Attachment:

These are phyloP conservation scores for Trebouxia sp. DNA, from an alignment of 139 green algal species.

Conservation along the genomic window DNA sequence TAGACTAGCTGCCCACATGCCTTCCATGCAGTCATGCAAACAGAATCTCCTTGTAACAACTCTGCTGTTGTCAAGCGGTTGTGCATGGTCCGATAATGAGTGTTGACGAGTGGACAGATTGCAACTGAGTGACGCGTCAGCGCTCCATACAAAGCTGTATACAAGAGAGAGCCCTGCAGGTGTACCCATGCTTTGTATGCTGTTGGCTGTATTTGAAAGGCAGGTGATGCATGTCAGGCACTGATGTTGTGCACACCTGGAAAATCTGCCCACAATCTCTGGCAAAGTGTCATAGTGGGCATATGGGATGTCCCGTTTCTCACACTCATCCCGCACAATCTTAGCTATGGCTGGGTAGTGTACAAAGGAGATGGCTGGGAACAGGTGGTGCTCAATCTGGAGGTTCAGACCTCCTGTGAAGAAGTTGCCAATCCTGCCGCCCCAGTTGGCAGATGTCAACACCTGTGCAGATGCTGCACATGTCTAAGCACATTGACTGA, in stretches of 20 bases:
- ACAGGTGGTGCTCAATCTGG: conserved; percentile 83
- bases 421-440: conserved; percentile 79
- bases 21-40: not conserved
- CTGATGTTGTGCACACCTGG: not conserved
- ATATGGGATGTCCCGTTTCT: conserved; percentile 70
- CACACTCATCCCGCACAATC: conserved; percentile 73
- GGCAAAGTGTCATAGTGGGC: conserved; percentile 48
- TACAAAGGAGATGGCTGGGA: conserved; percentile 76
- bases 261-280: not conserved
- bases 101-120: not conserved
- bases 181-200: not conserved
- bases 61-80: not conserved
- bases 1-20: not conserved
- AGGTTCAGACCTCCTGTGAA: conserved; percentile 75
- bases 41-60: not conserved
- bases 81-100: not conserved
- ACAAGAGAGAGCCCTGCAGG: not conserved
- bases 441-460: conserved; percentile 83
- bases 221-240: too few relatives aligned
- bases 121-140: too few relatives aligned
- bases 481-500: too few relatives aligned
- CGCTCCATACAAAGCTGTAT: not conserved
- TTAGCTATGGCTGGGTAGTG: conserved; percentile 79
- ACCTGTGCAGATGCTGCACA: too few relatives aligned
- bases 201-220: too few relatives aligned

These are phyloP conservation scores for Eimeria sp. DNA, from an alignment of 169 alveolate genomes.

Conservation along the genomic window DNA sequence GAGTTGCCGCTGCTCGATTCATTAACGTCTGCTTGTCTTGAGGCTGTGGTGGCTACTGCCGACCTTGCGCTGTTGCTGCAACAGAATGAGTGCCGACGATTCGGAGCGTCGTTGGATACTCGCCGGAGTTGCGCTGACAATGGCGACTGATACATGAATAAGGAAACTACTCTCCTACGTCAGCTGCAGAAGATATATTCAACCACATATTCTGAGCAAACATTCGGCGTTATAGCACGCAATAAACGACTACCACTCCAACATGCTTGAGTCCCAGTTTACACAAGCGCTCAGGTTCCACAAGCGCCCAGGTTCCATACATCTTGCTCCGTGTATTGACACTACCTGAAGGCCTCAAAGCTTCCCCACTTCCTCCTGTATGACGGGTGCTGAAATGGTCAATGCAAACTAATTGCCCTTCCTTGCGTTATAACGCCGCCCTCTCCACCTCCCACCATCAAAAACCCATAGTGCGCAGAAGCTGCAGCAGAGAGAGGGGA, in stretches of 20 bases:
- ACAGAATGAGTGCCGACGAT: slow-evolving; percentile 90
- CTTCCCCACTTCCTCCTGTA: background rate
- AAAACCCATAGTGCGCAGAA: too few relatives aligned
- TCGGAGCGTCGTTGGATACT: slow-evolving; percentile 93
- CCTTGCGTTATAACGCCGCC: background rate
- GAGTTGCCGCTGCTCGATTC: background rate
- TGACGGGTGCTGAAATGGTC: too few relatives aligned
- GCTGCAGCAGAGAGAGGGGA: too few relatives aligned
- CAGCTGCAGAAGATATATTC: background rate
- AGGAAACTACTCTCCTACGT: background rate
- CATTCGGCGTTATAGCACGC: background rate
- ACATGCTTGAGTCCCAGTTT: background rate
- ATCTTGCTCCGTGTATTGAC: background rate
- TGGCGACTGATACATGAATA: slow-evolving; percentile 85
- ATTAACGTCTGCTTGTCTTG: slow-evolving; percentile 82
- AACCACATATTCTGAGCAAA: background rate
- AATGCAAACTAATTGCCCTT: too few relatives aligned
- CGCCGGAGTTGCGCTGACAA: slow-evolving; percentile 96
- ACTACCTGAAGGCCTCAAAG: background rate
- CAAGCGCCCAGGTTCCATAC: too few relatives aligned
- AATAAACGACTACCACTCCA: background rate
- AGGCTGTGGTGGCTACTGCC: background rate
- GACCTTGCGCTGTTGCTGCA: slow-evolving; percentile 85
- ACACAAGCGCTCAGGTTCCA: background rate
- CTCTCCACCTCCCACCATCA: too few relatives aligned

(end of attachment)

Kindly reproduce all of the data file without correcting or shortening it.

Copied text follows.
These are phyloP conservation scores for Trebouxia sp. DNA, from an alignment of 139 green algal species.

Conservation along the genomic window DNA sequence TAGACTAGCTGCCCACATGCCTTCCATGCAGTCATGCAAACAGAATCTCCTTGTAACAACTCTGCTGTTGTCAAGCGGTTGTGCATGGTCCGATAATGAGTGTTGACGAGTGGACAGATTGCAACTGAGTGACGCGTCAGCGCTCCATACAAAGCTGTATACAAGAGAGAGCCCTGCAGGTGTACCCATGCTTTGTATGCTGTTGGCTGTATTTGAAAGGCAGGTGATGCATGTCAGGCACTGATGTTGTGCACACCTGGAAAATCTGCCCACAATCTCTGGCAAAGTGTCATAGTGGGCATATGGGATGTCCCGTTTCTCACACTCATCCCGCACAATCTTAGCTATGGCTGGGTAGTGTACAAAGGAGATGGCTGGGAACAGGTGGTGCTCAATCTGGAGGTTCAGACCTCCTGTGAAGAAGTTGCCAATCCTGCCGCCCCAGTTGGCAGATGTCAACACCTGTGCAGATGCTGCACATGTCTAAGCACATTGACTGA, in stretches of 20 bases:
- ACAGGTGGTGCTCAATCTGG: conserved; percentile 83
- bases 421-440: conserved; percentile 79
- bases 21-40: not conserved
- CTGATGTTGTGCACACCTGG: not conserved
- ATATGGGATGTCCCGTTTCT: conserved; percentile 70
- CACACTCATCCCGCACAATC: conserved; percentile 73
- GGCAAAGTGTCATAGTGGGC: conserved; percentile 48
- TACAAAGGAGATGGCTGGGA: conserved; percentile 76
- bases 261-280: not conserved
- bases 101-120: not conserved
- bases 181-200: not conserved
- bases 61-80: not conserved
- bases 1-20: not conserved
- AGGTTCAGACCTCCTGTGAA: conserved; percentile 75
- bases 41-60: not conserved
- bases 81-100: not conserved
- ACAAGAGAGAGCCCTGCAGG: not conserved
- bases 441-460: conserved; percentile 83
- bases 221-240: too few relatives aligned
- bases 121-140: too few relatives aligned
- bases 481-500: too few relatives aligned
- CGCTCCATACAAAGCTGTAT: not conserved
- TTAGCTATGGCTGGGTAGTG: conserved; percentile 79
- ACCTGTGCAGATGCTGCACA: too few relatives aligned
- bases 201-220: too few relatives aligned

These are phyloP conservation scores for Eimeria sp. DNA, from an alignment of 169 alveolate genomes.

Conservation along the genomic window DNA sequence GAGTTGCCGCTGCTCGATTCATTAACGTCTGCTTGTCTTGAGGCTGTGGTGGCTACTGCCGACCTTGCGCTGTTGCTGCAACAGAATGAGTGCCGACGATTCGGAGCGTCGTTGGATACTCGCCGGAGTTGCGCTGACAATGGCGACTGATACATGAATAAGGAAACTACTCTCCTACGTCAGCTGCAGAAGATATATTCAACCACATATTCTGAGCAAACATTCGGCGTTATAGCACGCAATAAACGACTACCACTCCAACATGCTTGAGTCCCAGTTTACACAAGCGCTCAGGTTCCACAAGCGCCCAGGTTCCATACATCTTGCTCCGTGTATTGACACTACCTGAAGGCCTCAAAGCTTCCCCACTTCCTCCTGTATGACGGGTGCTGAAATGGTCAATGCAAACTAATTGCCCTTCCTTGCGTTATAACGCCGCCCTCTCCACCTCCCACCATCAAAAACCCATAGTGCGCAGAAGCTGCAGCAGAGAGAGGGGA, in stretches of 20 bases:
- ACAGAATGAGTGCCGACGAT: slow-evolving; percentile 90
- CTTCCCCACTTCCTCCTGTA: background rate
- AAAACCCATAGTGCGCAGAA: too few relatives aligned
- TCGGAGCGTCGTTGGATACT: slow-evolving; percentile 93
- CCTTGCGTTATAACGCCGCC: background rate
- GAGTTGCCGCTGCTCGATTC: background rate
- TGACGGGTGCTGAAATGGTC: too few relatives aligned
- GCTGCAGCAGAGAGAGGGGA: too few relatives aligned
- CAGCTGCAGAAGATATATTC: background rate
- AGGAAACTACTCTCCTACGT: background rate
- CATTCGGCGTTATAGCACGC: background rate
- ACATGCTTGAGTCCCAGTTT: background rate
- ATCTTGCTCCGTGTATTGAC: background rate
- TGGCGACTGATACATGAATA: slow-evolving; percentile 85
- ATTAACGTCTGCTTGTCTTG: slow-evolving; percentile 82
- AACCACATATTCTGAGCAAA: background rate
- AATGCAAACTAATTGCCCTT: too few relatives aligned
- CGCCGGAGTTGCGCTGACAA: slow-evolving; percentile 96
- ACTACCTGAAGGCCTCAAAG: background rate
- CAAGCGCCCAGGTTCCATAC: too few relatives aligned
- AATAAACGACTACCACTCCA: background rate
- AGGCTGTGGTGGCTACTGCC: background rate
- GACCTTGCGCTGTTGCTGCA: slow-evolving; percentile 85
- ACACAAGCGCTCAGGTTCCA: background rate
- CTCTCCACCTCCCACCATCA: too few relatives aligned